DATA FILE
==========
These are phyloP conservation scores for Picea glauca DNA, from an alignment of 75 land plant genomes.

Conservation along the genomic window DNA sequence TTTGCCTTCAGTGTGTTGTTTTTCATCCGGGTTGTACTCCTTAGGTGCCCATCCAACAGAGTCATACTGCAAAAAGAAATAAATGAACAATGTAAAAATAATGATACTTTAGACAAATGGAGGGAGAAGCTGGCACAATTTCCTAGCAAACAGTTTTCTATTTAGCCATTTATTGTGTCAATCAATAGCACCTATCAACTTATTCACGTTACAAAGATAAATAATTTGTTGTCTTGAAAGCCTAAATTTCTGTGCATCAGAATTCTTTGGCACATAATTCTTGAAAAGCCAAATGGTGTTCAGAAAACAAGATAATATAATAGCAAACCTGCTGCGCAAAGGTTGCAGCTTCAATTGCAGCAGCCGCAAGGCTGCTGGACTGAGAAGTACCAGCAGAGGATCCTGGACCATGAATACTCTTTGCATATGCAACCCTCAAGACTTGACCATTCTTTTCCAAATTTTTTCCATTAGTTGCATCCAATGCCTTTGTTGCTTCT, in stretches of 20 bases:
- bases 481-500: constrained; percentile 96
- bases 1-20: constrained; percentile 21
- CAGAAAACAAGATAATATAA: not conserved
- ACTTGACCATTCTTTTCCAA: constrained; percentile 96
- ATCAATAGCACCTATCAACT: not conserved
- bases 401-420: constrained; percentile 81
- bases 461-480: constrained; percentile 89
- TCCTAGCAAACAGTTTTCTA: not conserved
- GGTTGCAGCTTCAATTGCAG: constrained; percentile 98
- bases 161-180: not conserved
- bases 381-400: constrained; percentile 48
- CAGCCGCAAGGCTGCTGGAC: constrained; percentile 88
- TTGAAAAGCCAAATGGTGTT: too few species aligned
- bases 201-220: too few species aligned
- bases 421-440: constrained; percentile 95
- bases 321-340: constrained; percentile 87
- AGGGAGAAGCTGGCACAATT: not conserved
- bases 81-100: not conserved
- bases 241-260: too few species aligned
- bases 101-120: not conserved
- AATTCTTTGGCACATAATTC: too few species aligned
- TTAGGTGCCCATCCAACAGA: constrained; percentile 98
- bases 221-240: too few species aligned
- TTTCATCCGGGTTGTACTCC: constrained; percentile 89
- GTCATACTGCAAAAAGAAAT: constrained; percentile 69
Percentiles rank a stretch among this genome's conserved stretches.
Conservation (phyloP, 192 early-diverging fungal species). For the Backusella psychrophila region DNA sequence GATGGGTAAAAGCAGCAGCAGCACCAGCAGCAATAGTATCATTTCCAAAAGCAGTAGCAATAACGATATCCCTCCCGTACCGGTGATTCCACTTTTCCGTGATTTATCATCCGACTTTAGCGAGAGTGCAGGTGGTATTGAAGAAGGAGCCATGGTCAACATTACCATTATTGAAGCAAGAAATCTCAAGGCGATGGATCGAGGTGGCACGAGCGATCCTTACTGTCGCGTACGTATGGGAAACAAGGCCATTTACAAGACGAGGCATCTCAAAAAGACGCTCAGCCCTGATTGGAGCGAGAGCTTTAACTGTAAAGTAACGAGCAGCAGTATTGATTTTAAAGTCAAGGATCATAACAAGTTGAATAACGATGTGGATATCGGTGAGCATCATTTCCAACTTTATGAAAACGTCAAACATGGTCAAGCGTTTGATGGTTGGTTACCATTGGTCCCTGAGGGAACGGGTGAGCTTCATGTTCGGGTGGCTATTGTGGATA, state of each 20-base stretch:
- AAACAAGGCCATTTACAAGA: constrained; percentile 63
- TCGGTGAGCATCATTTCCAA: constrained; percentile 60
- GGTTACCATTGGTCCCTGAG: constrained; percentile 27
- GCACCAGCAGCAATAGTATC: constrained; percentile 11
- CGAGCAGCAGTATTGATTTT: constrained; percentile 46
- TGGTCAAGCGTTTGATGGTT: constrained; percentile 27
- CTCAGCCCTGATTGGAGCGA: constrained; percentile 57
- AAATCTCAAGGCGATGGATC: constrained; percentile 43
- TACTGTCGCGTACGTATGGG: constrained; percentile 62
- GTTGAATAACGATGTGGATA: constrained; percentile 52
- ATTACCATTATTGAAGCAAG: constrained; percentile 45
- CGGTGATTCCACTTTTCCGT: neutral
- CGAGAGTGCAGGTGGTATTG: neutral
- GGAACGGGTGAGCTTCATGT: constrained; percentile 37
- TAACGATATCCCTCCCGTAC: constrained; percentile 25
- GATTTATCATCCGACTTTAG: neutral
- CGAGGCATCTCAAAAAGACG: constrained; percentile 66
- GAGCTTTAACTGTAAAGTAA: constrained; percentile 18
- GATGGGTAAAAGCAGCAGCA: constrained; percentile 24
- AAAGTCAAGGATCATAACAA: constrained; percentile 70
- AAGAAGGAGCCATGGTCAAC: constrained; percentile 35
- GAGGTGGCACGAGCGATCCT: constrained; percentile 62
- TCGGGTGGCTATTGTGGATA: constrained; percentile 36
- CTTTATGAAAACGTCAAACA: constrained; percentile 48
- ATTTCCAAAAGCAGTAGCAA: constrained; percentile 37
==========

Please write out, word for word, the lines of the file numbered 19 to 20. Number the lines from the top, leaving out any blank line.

- AGGGAGAAGCTGGCACAATT: not conserved
- bases 81-100: not conserved